So, exactly from where do my African/Black ancestors originate? I’ve yet to figure it out. Dr. Henry Louis Gates produced a four-part TV series titled, Black in Latin America. The second episode was curiously named, Mexico and Peru: The Black Grandma in the Closet (2011). For this episode Dr. Gates traveled to Mexico and Peru to share the almost unknown history of the large number of African/ black people entering these countries as early as the 16th and 17th centuries.

My maternal ancestors have been from the Mexican state of Chihuahua since at least 1665. I will be talking to my two surviving maternal aunts and to my older cousins and explore this further. Our father was from the Mexican state of Tlaxcala. One of the reasons that led to submitting my DNA test through Ancestry.com was to locate my father’s family. Our father always referred to himself a “Indio Tlaxcalteco” The older I get, the more important it becomes to link up with family no matter their culture, nor race.

So as Clint Black responded to the news, “… that’s exciting, like having that connection you know? I know we’ve been a great big melting pot, and I don’t mind being melted in”. To which Dr. Gates responded, “… and I’m here to welcome you on behalf the race, into the fold.”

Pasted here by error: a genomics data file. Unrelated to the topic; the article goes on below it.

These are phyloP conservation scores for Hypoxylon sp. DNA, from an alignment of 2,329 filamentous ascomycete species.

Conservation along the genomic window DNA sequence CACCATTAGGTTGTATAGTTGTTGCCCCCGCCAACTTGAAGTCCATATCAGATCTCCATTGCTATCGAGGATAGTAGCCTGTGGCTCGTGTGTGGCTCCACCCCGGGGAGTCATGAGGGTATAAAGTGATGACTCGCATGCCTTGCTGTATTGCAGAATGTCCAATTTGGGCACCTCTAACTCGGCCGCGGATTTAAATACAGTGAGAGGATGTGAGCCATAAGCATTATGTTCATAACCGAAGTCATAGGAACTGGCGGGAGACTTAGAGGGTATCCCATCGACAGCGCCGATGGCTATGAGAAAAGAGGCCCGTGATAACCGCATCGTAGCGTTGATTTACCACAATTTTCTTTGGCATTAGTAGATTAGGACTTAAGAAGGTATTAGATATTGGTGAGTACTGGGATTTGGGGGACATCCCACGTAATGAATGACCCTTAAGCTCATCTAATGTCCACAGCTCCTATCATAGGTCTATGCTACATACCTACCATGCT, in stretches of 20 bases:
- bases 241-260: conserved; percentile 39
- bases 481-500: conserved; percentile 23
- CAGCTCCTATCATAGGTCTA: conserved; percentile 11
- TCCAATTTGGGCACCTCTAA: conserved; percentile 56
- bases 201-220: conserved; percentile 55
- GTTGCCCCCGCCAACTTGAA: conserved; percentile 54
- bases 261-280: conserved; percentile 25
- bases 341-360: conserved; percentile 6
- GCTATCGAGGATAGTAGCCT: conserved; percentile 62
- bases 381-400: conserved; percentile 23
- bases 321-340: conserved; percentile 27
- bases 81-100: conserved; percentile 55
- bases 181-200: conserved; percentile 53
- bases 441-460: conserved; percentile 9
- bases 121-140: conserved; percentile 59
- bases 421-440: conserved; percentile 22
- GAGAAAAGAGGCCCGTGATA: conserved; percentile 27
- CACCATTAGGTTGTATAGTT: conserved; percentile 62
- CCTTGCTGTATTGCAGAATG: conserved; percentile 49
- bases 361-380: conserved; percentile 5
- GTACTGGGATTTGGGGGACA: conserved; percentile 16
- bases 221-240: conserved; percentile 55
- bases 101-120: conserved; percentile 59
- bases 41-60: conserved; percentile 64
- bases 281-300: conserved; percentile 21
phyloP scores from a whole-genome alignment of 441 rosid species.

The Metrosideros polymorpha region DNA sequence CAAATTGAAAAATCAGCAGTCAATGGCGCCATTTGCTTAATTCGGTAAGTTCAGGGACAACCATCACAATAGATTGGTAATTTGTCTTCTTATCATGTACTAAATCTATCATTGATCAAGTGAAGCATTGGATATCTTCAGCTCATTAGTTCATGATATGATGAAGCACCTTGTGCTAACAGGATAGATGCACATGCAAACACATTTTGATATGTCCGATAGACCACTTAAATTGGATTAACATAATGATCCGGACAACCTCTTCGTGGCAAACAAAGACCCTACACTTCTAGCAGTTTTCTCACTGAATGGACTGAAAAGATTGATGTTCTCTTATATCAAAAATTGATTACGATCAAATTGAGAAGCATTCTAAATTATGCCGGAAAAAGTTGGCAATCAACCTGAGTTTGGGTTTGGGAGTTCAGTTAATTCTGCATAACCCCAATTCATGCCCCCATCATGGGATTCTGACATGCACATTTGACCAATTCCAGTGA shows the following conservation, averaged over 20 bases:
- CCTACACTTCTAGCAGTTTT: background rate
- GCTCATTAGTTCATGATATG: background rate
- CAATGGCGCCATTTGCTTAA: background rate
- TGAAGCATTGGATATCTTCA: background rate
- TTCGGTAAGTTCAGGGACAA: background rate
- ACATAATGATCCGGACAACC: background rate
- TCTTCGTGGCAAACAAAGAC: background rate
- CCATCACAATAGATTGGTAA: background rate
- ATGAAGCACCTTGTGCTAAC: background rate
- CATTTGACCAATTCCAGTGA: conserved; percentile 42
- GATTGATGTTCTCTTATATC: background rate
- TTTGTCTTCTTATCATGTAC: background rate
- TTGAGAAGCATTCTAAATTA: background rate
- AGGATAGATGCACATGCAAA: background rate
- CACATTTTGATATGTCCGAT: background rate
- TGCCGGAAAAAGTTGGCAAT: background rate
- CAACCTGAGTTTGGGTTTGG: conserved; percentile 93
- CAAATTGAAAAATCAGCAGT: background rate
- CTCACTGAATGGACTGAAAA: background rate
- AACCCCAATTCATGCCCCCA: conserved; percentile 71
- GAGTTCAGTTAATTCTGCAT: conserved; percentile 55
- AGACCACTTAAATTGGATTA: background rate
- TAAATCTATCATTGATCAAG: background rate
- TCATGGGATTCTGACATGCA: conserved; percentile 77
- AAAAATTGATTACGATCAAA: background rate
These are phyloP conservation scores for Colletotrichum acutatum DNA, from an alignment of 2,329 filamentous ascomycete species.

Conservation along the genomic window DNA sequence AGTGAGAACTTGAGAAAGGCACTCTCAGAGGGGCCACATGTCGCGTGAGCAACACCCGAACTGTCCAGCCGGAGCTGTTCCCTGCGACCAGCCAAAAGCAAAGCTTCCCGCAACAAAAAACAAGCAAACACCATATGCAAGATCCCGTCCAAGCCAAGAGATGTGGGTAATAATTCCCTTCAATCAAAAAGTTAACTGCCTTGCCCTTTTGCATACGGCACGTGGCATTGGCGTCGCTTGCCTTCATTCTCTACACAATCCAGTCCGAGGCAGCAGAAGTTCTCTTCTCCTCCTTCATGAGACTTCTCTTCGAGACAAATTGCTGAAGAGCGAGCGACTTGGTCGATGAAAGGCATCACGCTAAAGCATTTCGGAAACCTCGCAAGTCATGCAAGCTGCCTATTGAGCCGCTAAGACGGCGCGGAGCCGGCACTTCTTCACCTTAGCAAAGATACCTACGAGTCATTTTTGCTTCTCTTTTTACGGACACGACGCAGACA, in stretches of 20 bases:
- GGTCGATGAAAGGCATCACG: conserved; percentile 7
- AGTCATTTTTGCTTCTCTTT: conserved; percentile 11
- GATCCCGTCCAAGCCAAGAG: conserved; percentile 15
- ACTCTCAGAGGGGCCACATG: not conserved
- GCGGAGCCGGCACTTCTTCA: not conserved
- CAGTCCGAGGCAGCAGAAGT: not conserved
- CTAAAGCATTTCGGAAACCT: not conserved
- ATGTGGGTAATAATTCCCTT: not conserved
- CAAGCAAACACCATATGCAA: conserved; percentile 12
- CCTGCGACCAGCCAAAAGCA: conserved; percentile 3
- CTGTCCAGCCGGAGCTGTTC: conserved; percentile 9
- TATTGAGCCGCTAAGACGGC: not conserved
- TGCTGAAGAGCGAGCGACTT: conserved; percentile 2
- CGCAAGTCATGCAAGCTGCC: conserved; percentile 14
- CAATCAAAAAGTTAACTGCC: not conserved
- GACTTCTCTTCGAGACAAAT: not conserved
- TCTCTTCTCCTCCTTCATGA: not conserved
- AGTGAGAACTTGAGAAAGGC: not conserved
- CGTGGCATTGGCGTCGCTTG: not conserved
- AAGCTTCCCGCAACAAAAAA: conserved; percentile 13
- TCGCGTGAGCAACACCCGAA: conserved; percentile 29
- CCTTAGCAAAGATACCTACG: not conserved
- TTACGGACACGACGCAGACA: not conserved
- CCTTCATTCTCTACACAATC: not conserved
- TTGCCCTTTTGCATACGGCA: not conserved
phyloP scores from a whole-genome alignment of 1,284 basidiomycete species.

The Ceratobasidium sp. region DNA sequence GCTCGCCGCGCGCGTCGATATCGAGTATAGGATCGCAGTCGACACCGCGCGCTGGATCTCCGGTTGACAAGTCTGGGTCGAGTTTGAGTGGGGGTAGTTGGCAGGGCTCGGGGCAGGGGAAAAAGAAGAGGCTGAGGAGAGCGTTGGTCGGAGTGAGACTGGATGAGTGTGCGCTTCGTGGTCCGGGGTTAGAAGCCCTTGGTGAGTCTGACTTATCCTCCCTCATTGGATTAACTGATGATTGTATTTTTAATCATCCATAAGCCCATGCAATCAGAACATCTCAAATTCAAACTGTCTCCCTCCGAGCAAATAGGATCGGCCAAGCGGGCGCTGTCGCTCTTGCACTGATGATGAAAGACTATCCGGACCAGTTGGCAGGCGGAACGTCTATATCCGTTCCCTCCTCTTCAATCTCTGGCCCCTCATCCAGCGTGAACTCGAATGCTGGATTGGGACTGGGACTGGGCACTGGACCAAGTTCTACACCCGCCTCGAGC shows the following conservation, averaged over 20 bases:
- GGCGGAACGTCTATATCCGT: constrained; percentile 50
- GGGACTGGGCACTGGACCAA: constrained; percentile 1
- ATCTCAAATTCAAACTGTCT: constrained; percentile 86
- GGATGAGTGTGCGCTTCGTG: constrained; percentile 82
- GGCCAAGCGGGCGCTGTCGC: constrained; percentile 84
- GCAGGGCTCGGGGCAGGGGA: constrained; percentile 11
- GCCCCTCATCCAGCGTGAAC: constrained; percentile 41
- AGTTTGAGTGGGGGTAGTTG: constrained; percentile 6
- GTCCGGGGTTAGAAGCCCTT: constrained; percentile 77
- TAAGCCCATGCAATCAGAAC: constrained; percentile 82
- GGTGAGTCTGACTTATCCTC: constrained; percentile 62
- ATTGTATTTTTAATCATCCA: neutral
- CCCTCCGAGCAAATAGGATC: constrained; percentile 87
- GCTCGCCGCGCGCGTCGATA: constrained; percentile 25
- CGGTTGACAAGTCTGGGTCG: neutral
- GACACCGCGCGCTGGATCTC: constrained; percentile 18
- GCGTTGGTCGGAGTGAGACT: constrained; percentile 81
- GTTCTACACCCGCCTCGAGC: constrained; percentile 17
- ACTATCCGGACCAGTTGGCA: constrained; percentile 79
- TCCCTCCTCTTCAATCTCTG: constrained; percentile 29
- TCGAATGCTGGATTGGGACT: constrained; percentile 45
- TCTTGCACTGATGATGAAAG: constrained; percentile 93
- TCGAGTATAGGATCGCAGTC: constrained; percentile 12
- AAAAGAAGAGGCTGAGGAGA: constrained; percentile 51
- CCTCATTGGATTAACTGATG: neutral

1Engelthaler, David M., Meyer, Wieland. Furthering the Continental Drift Speciation Hypothesis in the Pathogenic Cryptococcus Species Complexes. 14 June 2017: mSphere (asm.org)

2 African United Front. “THE BLACK PRESENCE IN AMERICA BEFORE COLUMBUS.” Nation of Islam Research Group, NOI RESEARCH, 14 Mar. 2017, noirg.org/articles/the-black-presence-in-america-before-columbus/.

3 AB THA LEGEND. (2019, April 29) Lost History Black Aztecs, Mayans And Olmec https://youtu.be/adpelCzUVRU

– Maria R. Perez, MSSW, Somos Familia Genealogy Services, El Paso, Texas
Email: somosfamiliagenserv@yahoo.com

https://www.facebook.com/Somos-Familia-Genealogy-Services

Maria R. Perez is an artist, a writer, and a retired social worker who also enjoys genealogy. She is a strong advocate for the dis-empowered and a founding member of The Tornillo Collective – Individuals calling attention to the plight of migrant families and children in US detention facilities through the arts. She is highly creative and imaginative. Maria grew up with a disability. Maybe her physical limitations made her mind nurture possibilities!